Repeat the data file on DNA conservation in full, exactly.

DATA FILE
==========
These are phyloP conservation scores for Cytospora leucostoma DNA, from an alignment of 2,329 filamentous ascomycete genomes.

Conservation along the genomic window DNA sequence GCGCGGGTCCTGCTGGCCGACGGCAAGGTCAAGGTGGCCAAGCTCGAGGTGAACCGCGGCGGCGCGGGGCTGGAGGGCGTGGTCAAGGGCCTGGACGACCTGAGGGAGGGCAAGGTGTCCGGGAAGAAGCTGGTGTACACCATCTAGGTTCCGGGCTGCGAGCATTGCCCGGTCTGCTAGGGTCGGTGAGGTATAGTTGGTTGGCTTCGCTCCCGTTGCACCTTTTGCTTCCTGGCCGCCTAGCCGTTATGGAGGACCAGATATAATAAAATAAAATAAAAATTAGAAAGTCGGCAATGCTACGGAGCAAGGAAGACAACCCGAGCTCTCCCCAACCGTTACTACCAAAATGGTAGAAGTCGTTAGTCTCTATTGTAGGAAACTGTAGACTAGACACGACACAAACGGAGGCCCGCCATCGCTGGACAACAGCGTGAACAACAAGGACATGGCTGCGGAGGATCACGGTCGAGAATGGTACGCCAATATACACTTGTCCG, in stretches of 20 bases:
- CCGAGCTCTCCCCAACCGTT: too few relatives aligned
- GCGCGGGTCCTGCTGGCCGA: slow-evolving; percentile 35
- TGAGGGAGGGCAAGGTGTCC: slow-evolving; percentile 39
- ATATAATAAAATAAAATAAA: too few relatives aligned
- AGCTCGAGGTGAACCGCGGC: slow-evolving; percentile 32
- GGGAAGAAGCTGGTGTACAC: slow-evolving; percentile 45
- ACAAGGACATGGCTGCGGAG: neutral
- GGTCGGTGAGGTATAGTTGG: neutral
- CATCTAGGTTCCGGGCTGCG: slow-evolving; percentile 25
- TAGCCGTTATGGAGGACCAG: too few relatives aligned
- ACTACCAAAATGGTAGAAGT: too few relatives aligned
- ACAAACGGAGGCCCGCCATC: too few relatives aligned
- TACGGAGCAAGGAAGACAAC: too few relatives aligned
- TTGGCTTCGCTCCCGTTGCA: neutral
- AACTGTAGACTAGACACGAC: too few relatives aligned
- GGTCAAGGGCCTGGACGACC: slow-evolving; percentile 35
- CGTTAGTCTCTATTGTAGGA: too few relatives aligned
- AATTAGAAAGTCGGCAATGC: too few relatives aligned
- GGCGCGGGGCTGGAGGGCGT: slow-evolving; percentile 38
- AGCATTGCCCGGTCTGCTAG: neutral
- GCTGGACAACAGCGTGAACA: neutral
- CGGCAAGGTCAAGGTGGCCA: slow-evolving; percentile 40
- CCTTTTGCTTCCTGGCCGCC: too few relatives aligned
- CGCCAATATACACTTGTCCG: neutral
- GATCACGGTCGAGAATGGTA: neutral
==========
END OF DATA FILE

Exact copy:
These are phyloP conservation scores for Cytospora leucostoma DNA, from an alignment of 2,329 filamentous ascomycete genomes.

Conservation along the genomic window DNA sequence GCGCGGGTCCTGCTGGCCGACGGCAAGGTCAAGGTGGCCAAGCTCGAGGTGAACCGCGGCGGCGCGGGGCTGGAGGGCGTGGTCAAGGGCCTGGACGACCTGAGGGAGGGCAAGGTGTCCGGGAAGAAGCTGGTGTACACCATCTAGGTTCCGGGCTGCGAGCATTGCCCGGTCTGCTAGGGTCGGTGAGGTATAGTTGGTTGGCTTCGCTCCCGTTGCACCTTTTGCTTCCTGGCCGCCTAGCCGTTATGGAGGACCAGATATAATAAAATAAAATAAAAATTAGAAAGTCGGCAATGCTACGGAGCAAGGAAGACAACCCGAGCTCTCCCCAACCGTTACTACCAAAATGGTAGAAGTCGTTAGTCTCTATTGTAGGAAACTGTAGACTAGACACGACACAAACGGAGGCCCGCCATCGCTGGACAACAGCGTGAACAACAAGGACATGGCTGCGGAGGATCACGGTCGAGAATGGTACGCCAATATACACTTGTCCG, in stretches of 20 bases:
- CCGAGCTCTCCCCAACCGTT: too few relatives aligned
- GCGCGGGTCCTGCTGGCCGA: slow-evolving; percentile 35
- TGAGGGAGGGCAAGGTGTCC: slow-evolving; percentile 39
- ATATAATAAAATAAAATAAA: too few relatives aligned
- AGCTCGAGGTGAACCGCGGC: slow-evolving; percentile 32
- GGGAAGAAGCTGGTGTACAC: slow-evolving; percentile 45
- ACAAGGACATGGCTGCGGAG: neutral
- GGTCGGTGAGGTATAGTTGG: neutral
- CATCTAGGTTCCGGGCTGCG: slow-evolving; percentile 25
- TAGCCGTTATGGAGGACCAG: too few relatives aligned
- ACTACCAAAATGGTAGAAGT: too few relatives aligned
- ACAAACGGAGGCCCGCCATC: too few relatives aligned
- TACGGAGCAAGGAAGACAAC: too few relatives aligned
- TTGGCTTCGCTCCCGTTGCA: neutral
- AACTGTAGACTAGACACGAC: too few relatives aligned
- GGTCAAGGGCCTGGACGACC: slow-evolving; percentile 35
- CGTTAGTCTCTATTGTAGGA: too few relatives aligned
- AATTAGAAAGTCGGCAATGC: too few relatives aligned
- GGCGCGGGGCTGGAGGGCGT: slow-evolving; percentile 38
- AGCATTGCCCGGTCTGCTAG: neutral
- GCTGGACAACAGCGTGAACA: neutral
- CGGCAAGGTCAAGGTGGCCA: slow-evolving; percentile 40
- CCTTTTGCTTCCTGGCCGCC: too few relatives aligned
- CGCCAATATACACTTGTCCG: neutral
- GATCACGGTCGAGAATGGTA: neutral